but it is a witness between us and you; that we worship the same God, and are of the same faith and fellowship.

(n) Ebr. Comment. p. 135.

Therefore said we, that it shall be, when they should so say to us or to our {p} generations in time to come, that we may say again, Behold the pattern of the altar of the LORD, which our fathers made, not for burnt offerings, nor for sacrifices; but it is a witness between us and you.

(p) They signify a wonderful care that they bore toward their posterity, that they might live in the true service of God.

EXEGETICAL (ORIGINAL LANGUAGES)
28. Behold the pattern] Some have imagined that the altar set up had an actual resemblance to the altar of burnt-offering at the Tabernacle. But this could hardly be. There may have been some general resemblance in their structure, which was of earth heaped up and huge stones.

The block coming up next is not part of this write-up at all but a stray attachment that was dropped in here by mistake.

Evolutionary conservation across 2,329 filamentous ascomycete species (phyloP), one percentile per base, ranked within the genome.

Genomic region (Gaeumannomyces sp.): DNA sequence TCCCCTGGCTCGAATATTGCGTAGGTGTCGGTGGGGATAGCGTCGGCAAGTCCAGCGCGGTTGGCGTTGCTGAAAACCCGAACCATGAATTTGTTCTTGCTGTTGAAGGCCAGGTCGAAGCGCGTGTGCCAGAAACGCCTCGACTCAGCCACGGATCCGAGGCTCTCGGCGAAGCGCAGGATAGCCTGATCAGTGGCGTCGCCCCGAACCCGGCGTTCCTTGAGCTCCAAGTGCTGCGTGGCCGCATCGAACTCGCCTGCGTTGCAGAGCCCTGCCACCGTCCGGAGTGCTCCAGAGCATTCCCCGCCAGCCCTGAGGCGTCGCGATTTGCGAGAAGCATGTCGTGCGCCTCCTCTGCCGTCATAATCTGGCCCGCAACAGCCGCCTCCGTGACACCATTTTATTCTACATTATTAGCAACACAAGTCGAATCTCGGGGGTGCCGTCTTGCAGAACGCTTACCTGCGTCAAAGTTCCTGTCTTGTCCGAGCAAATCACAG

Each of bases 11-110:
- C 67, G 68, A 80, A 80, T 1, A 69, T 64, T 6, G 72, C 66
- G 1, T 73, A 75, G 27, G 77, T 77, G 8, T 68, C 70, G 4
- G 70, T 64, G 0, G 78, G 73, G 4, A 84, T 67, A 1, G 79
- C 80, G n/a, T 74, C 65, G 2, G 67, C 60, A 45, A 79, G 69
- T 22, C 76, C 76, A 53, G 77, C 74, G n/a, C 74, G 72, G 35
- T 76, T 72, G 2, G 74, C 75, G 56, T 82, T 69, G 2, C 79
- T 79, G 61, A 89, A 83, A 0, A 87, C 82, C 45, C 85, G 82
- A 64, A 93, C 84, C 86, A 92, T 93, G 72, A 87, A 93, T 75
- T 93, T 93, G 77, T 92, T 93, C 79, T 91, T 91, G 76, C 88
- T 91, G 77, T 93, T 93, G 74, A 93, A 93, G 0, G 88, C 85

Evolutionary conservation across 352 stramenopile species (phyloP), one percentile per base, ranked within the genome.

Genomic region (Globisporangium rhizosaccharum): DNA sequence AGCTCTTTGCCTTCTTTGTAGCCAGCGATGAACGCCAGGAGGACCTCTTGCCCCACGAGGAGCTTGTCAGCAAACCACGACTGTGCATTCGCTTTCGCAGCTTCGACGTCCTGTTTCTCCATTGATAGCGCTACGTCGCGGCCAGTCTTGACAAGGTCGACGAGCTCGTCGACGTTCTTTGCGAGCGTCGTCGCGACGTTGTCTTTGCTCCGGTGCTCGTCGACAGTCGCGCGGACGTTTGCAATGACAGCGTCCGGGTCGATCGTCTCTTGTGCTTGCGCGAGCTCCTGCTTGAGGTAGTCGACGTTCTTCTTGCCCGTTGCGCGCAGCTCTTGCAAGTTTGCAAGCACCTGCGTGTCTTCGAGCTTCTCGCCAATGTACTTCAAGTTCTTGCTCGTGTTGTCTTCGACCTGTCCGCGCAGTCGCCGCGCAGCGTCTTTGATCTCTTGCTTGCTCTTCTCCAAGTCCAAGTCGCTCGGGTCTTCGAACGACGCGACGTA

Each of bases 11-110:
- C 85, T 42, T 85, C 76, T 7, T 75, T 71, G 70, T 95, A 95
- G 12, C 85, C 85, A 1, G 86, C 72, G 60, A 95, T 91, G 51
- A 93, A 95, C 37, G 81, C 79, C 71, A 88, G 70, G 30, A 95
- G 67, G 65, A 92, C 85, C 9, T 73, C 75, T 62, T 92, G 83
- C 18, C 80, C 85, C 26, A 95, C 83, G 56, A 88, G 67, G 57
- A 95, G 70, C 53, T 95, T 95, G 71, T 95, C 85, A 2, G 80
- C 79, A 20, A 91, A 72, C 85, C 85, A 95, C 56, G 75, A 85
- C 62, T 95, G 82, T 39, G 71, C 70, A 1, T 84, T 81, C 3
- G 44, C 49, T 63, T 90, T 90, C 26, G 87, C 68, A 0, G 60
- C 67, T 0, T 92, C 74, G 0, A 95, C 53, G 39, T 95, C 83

it is a witness between us and you] Comp. Joshua 4:6-7; and Genesis 31:48.Verse 28. - Behold the pattern. Rather, Look at this facsimile. The Hebrew is even stronger than our version. The existence of an exact reproduction of the altar in Shiloh, erected on Canaanitish ground by the two and a half tribes before their departure across Jordan, was an incontestible proof of their original connection with Israel. And the fact that they had erected it, not on their own territory, but on that of their brethren, was, though they do not use the argument, proof positive that it was not intended to be used in contravention of the precepts of the law. The nature of the facsimile is explained by Exodus 20:24, where the precise form of altar seems to have been presented as a contrast to the stone altars employed by the heathen. In utter amazement at the suspicion expressed by the delegates of the congregation, the two tribes and a half affirm with a solemn oath, that it never entered into their minds to build an altar as a place of sacrifice, to fall away from Jehovah. The combination of the three names of God-El, the strong one; Elohim, the Supreme Being to be feared; and Jehovah, the truly existing One, the covenant God (Joshua 22:22), - serves to strengthen the invocation of God, as in Psalm 50:1; and this is strengthened still further by the repetition of these three names. God knows, and let Israel also know, sc., what they intended, and what they have done. The אם which follows is the usual particle used in an oath. "Verily (it was) not in rebellion, nor in apostasy from Jehovah," sc., that this was done, or that we built the altar. "Mayst Thou not help us to-day," sc., if we did it in rebellion against God. An appeal addressed immediately to God in the heat of the statement, and introduced in the midst of the asseveration, which was meant to remove all doubt as to the truth of their declaration. The words which follow in Joshua 22:23, "that we have built," etc., continue the oath: "If we have done this, to build us an altar, to turn away from the Lord, or to offer thereon burnt-offering, meat-offering, or peace-offering, may Jehovah himself require it (דּרשׁ, as in Deuteronomy 18:19; cf. 1 Samuel 20:16). Another earnest parenthetical adjuration, as the substance of the oath, is continued in Joshua 22:24. "But truly (לא ואם, with an affirmative signification) from anxiety, for a reason (lit. on account of a thing) have we done this, thinking (לאמר, since we thought) in time to come your sons might say to our sons, What have ye to do with Jehovah, the God of Israel?" i.e., He does not concern you; He is our God. "Jehovah has made the Jordan a boundary between us and your sons; ye have no part in Jehovah. Thus your sons might make our sons cease to fear Jehovah," i.e., might make them desist from the worship of Jehovah (for the infinitive form ירא instead of the abbreviated form לרא used in 1 Samuel 18:29, there are analogies in יצק in Ezekiel 24:3, and לישׁון, Ecclesiastes 5:11, whereas יראה is the only form used in the Pentateuch). There was some reason for this anxiety. For, inasmuch as in all the promises and laws Canaan alone (the land on this side of the Jordan, Numbers 34:1-12) is always mentioned as the land which Jehovah would give to His people for their inheritance, it was quite a possible thing that at some future time the false conclusion might be drawn from this, that only the tribes who dwelt in Canaan proper were the true people of Jehovah.